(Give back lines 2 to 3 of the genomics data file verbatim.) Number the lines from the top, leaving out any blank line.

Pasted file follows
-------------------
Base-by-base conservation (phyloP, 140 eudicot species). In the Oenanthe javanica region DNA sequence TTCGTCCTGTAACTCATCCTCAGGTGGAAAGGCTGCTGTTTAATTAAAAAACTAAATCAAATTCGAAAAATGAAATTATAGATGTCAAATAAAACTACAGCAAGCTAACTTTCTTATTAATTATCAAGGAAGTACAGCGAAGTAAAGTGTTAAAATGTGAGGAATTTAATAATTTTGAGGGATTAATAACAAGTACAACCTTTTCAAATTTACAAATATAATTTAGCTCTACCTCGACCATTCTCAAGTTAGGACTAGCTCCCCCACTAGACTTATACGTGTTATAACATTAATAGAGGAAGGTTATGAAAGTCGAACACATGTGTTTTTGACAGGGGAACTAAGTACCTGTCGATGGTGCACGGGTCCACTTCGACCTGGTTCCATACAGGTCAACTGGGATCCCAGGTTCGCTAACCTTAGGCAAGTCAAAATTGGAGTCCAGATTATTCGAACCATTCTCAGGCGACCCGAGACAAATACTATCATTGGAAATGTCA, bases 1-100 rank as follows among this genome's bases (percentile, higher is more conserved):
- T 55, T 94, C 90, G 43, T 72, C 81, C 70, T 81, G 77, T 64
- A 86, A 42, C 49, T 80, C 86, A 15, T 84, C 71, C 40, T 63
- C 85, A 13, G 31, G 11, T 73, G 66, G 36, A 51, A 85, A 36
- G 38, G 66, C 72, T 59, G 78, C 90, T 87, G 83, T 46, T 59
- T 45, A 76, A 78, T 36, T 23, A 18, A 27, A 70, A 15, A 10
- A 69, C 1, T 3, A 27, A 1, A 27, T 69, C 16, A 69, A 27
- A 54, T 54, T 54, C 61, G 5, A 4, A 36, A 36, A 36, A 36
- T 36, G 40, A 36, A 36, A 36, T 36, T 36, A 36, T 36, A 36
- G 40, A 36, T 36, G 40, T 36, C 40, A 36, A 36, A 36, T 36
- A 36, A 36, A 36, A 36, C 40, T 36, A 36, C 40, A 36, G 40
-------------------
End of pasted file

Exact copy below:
- T 55, T 94, C 90, G 43, T 72, C 81, C 70, T 81, G 77, T 64
- A 86, A 42, C 49, T 80, C 86, A 15, T 84, C 71, C 40, T 63